In addition to the extensive research KID has done on furniture safety, two important new studies related to child safety have released findings to the public. Let’s take a look:

Safe Sleep Environments

140924_HaloEditorial-1870As a parent or caretaker, it is tempting to fill your baby’s crib with toys, blankets, and soft, cuddly items. The appearance of these extra items in commercials adds appeal to a practice that is not only dangerous, but life-threatening. According to the United States Department of Health and Human Services, sleep-related infant deaths are the most common of deaths in infants one month to one year of age—blankets, bumper pads, and toys can lead to accidental strangulation, suffocation, or sudden infant death syndrome (SIDS). As a result, numerous campaigns, including KID’s own Safe Sleep message, have been launched in response to the dangers of a non-bare crib.

A new study by The American Academy of Pediatrics, titled “Nocturnal Video Assessment of Infant Sleep Environments”, shows that even with these campaigns in place, the majority of parents put their children to sleep in unsafe conditions. Researchers filmed babies at 1, 3 and 6 months of age for one night in order to observe whether parents were following the guidelines that have long been advocated for safe sleep. Results revealed that parents more often than not failed to do so: 10%-21% of infants in each group were put to sleep on a non-recommended surface, 13%-33% were not placed on their backs in the recommended supine position, and a whopping 87%-93% had extra items nearby in the crib. In addition, infants who were moved during the night ended up with worse conditions—that is, in non-supine positions or on a shared sleep surface (source).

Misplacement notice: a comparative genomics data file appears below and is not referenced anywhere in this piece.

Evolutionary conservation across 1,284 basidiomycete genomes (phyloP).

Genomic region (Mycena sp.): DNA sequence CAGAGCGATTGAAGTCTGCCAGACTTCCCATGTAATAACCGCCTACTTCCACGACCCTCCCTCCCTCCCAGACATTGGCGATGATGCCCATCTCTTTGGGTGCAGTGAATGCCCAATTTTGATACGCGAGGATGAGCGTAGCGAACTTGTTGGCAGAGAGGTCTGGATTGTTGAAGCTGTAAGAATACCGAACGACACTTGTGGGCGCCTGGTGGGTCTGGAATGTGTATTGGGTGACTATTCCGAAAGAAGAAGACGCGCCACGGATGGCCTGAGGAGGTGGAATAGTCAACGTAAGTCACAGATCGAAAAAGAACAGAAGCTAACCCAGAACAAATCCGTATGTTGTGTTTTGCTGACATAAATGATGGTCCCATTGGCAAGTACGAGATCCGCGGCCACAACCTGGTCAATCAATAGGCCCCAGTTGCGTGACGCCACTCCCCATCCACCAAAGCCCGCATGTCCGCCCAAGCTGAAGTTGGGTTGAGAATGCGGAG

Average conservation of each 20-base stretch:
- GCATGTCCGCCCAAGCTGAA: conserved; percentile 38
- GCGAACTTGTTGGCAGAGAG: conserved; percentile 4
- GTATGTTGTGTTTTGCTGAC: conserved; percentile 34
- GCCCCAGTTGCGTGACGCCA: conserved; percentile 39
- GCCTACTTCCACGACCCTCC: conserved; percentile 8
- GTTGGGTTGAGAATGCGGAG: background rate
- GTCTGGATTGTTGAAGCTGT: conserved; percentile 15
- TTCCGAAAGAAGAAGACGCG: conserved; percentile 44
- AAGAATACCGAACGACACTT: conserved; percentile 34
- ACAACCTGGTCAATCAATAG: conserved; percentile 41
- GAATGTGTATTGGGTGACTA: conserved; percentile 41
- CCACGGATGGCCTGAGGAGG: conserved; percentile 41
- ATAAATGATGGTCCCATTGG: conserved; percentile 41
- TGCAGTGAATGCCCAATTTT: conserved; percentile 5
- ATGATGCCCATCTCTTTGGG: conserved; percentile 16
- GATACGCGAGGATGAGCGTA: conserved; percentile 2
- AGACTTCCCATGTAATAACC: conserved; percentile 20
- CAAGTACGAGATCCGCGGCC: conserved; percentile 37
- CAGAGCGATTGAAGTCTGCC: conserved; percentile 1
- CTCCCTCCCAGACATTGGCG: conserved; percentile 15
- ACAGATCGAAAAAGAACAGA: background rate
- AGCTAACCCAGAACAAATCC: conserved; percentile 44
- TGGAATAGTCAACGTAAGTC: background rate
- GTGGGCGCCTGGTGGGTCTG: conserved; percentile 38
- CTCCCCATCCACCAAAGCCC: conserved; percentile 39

The conclusions of the AAP study confirm the need to further educate and spread the word about unsafe sleeping practices. While KID continues to push for legislation that upholds safety standards, you can help prevent potential tragedy by sharing the news with your friends and family.

Strollers & Car Seat Carriers

Academic Pediatrics, the academic journal of the Academic Pediatrics Association, released a study demonstrating how stroller and carrier-related injuries contribute significantly to injuries in children ages 5 and younger.

16219aThe study was a retroactive analysis of data obtained from the National Electronic Injury Surveillance System, spanning the years 1990-2010. It was revealed that although total injuries in children under the age of 5 has decreased, strollers and car seat carriers remain large culprits in children’s injuries. In fact, even in those 21 years, a total of 361,000 children were injured. Tip-overs and falls from strollers and car seat carriers result in head injuries, which make up 62% and 25% of total incidents respectively

KID has released stroller safety tips before and will continue to advocate for better designs and responsible manufacturing. Stay tuned to the KID blog or sign up for our email alerts for constant updates, advice, and important news.